The origin of the ancient Etruscan people of Northern Italy has long been an archaeological mystery. Their culture and artwork differs greatly from that of every other group of people living in Italy. There have been three competing theories of their origins. One holds that they arose indigenously from the North Italian plains, another that they immigrated to the area from somewhere north of the Alps, and the other that they came from the Near East, possibly Anatolia. New DNA testing of the inhabitants of the area and comparisons with other genetic evidence from the Mediterranean basin show fairly conclusive evidence of the orgin being in modern Turkey, in what was then called Lydia, (modern Izmir) along the south-eastern coast.
"The scientists compared DNA samples taken from healthy males living in Tuscany, Northern Italy, the Southern Balkans, the island of Lemnos in Greece, and the Italian islands of Sicily and Sardinia. The Tuscan samples were taken from individuals who had lived in the area for at least three generations, and were selected on the basis of their surnames, which were required to have a geographical distribution not extending beyond the linguistic area of sampling. The samples were compared with data from modern Turkish, South Italian, European and Middle-Eastern populations."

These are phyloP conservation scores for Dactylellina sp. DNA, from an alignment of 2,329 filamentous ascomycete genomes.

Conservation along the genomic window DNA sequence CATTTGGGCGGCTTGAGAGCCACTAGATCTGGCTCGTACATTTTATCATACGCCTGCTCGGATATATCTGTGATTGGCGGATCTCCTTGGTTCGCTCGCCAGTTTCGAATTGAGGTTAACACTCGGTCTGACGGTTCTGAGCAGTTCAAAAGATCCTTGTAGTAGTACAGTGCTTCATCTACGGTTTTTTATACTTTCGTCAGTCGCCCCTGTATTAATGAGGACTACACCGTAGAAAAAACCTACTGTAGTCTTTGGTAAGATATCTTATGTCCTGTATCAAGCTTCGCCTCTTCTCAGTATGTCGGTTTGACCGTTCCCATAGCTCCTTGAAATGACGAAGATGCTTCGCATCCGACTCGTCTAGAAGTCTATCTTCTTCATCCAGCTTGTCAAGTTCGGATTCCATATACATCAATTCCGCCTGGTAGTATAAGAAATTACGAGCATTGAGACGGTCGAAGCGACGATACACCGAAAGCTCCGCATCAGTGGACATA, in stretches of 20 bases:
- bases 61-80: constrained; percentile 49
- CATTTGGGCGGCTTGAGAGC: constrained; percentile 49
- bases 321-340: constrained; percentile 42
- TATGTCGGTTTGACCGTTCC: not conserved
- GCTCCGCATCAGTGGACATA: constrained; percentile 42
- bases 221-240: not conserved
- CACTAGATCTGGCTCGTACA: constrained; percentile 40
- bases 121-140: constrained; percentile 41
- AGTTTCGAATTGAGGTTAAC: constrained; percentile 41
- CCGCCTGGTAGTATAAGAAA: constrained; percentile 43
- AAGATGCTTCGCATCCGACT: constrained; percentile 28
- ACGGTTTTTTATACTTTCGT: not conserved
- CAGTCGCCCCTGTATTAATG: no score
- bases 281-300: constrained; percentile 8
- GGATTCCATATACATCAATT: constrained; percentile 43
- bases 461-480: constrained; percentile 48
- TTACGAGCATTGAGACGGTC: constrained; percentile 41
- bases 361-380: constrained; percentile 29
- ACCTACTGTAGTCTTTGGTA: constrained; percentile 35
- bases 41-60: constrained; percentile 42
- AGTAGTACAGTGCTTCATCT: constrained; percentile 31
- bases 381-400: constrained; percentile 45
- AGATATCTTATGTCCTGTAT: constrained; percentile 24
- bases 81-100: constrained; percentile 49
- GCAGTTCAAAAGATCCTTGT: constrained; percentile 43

The mystery has been long running: the three competing theories were proposed by Classical Greek historians, and it turns out Herodotus, the father of history, was right all along about the cultures origins. The Etruscans settled in Italy during the late Bronze era, probably before 1200 BC. It is thought that a long famine in their homeland led to the migration to Italy. The culture had a profound influence on the later development of the neighboring Roman culture.